is Anyone Out There ~ By AGWATA Linus

From the onset, it is not the writers intention to name names as far as the School of Arts and Social Sciences provision is concerned, rather it is to bring to the fore an urgent situation that calls for immediate attention from anyone of you out there. This may sound as sharp criticism levelled against the entire faculty, but it is not in any way a blanket condemnation; careful scrutiny reveals that the real devil is in the details.
Right from the apex, the trend reveals a deep belief and practice in bureaucratic tendencies and the red tapes that accrue from it. For a long time, the Dean’s Office, not referring to any specific personality, has been known to refer complainants that squarely lie under its mandate to either authorities below it (departments, lecturers and the class representatives) or those that are above it (the administration-whoever this might be).
I have deep respect for protocol, procedures and the chain of command. I try as much as possible not to skip any staircase, in the hierarchies of the authority; however when the conditions necessitate the highest authority in any organization must be ready to take any moral as well political responsibilities for the failures of their juniors.
Does anyone share these experiences with me? Do you ever take your complaints to a class representative and ask you what you have done about it? Or to a lecturer and they refer you to the class representative? Worse still, to your respective department and asked to iron it out with your course instructor? To crown it all, the Dean’s Office and you get a non chalet and condescending attitude of being a rebel without cause who has no respect for protocol? Do these questions linger in any one’s mind or do they sound like long and convoluted arguments meant to stir a calm sea?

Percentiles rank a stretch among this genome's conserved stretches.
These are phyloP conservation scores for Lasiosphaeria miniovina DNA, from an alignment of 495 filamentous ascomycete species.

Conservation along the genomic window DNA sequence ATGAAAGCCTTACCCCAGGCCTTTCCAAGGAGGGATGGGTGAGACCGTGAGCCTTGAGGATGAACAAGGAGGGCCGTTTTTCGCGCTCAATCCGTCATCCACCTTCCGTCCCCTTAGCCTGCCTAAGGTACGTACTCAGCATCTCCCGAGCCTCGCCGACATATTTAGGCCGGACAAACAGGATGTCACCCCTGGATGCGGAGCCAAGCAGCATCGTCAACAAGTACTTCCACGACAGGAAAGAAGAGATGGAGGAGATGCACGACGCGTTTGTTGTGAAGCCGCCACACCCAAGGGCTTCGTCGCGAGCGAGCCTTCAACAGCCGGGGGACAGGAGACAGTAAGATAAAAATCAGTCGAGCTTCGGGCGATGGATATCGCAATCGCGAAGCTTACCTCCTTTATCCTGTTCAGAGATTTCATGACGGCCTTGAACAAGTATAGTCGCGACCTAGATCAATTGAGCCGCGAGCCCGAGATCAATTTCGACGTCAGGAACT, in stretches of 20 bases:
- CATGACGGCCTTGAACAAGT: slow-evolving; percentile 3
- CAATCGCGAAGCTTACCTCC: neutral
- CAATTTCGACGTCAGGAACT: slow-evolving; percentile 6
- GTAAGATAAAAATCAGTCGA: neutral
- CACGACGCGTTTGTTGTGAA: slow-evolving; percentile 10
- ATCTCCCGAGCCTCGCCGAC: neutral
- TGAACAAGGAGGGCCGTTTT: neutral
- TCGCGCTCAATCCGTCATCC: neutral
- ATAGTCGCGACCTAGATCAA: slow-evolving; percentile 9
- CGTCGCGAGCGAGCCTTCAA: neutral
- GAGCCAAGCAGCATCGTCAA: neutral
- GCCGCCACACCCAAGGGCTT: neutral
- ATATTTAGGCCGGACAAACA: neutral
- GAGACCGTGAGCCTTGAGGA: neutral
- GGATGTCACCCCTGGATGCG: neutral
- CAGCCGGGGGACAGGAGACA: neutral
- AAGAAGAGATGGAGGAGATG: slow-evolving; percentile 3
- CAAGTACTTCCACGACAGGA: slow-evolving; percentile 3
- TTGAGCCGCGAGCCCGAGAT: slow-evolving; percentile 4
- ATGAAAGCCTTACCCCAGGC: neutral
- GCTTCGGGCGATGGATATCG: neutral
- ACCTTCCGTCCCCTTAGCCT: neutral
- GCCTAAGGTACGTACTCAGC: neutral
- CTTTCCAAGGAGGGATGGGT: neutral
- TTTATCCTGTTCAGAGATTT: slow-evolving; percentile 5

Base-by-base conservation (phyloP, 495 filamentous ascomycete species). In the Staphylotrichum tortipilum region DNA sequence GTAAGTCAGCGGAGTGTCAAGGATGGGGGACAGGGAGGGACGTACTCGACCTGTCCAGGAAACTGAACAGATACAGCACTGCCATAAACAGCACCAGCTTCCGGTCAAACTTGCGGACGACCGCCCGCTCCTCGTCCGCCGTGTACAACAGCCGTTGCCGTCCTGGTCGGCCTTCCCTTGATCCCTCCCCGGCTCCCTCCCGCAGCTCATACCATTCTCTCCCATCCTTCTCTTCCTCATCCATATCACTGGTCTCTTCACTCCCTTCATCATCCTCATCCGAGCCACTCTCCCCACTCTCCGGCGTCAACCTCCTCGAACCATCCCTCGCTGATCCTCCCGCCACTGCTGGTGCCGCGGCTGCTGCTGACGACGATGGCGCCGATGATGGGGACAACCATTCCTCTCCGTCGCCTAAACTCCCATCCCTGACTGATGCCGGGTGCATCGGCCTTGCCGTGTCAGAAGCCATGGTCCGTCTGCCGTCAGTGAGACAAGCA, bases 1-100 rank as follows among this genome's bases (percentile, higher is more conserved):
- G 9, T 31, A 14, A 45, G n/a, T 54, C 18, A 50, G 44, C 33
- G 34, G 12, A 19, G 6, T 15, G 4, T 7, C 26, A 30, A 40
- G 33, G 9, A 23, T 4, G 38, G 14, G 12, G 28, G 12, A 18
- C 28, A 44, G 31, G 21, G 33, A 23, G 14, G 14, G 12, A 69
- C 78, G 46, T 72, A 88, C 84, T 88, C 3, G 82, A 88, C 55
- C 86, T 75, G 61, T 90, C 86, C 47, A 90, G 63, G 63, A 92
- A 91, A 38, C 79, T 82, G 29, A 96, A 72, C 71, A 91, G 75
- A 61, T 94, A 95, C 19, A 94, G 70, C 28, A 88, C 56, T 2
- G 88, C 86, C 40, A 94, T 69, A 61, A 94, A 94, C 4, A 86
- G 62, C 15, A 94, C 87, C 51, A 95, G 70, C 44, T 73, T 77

Enough of the questions in as much as questions sometimes tell more than answers do lest this become a monologue – a dialogue of the deaf. I would like to focus my attention on the most pathetic scenario, the finance department.
Who has ever queued for three consecutive hours outside the finance office on a drizzling day, not at the door but at the infamous window that breaks fortnightly patiently to be served with that all important fee statement that mind you wouldn’t take 5 sec to print out, only to be told that it is break time, lunch time or ‘someone’ has completed the eight hours of official duty that they are paid for? If you haven’t and you are a student in this school, then you are among the lucky few. Nonetheless brace yourself for a more gruelling experience than this.
Examination cards and the results are the culmination of gross insubordination and the epitome of departments working at cross purposes. After an entire academic year of enduring clashing classes and examinations timetables, surely everyone deserves to be given a chance to prove their worth. Surprisingly, this is not the case. Except for abnormal fee balances, nobody should miss to sit an examination on flimsy grounds; do I have to name them?
The end of the long vacations marks yet another stressful moment for every student in the school, after a whole month of hustle and bustle for a much coveted ten by eight square feet room, the real rough road begins right there: it takes another two weeks to request for the release of the results to enable one to determine whether they are proceeding, repeating, retaking courses, sitting for the supplementary examinations or is to face the dreaded discos.
It is much better to take the results with the above destinies. Contrary to this, it is not the case, it is lucky if one gets the results in the ‘bamba twenty’ sheets being issued. Missing marks are the order of the day in the second month of every first semester. Any attempts in search of the same are met with huddles if not futility, as the missing marks are either still being marked (by an external examiner) or lost somewhere in the files or passed on to the next life along with the deceased course instructor.
This article scars on the surface of feelings of the legitimately discontented in the School of Arts and Social Sciences students whose demand for immediate action is but a mere understatement. To quote a famous Kenyan politician “If it is not now, then it is right now”
Finally, I wind my thoughts with his famous writings that, “…It is a sin to suffer in silence when they should be protesting as this makes cowards of men” or the Che Guevara’s and by extension our MUSO (Moi University Students Organisation) chairman Mwamburi Mwangombe’s slogan “up you mighty people.”
Written out of genuine concern for the dilapidating levels of service delivery in an ISO certified institution of higher learning that is MOI UNIVERSITY. I rest my case.

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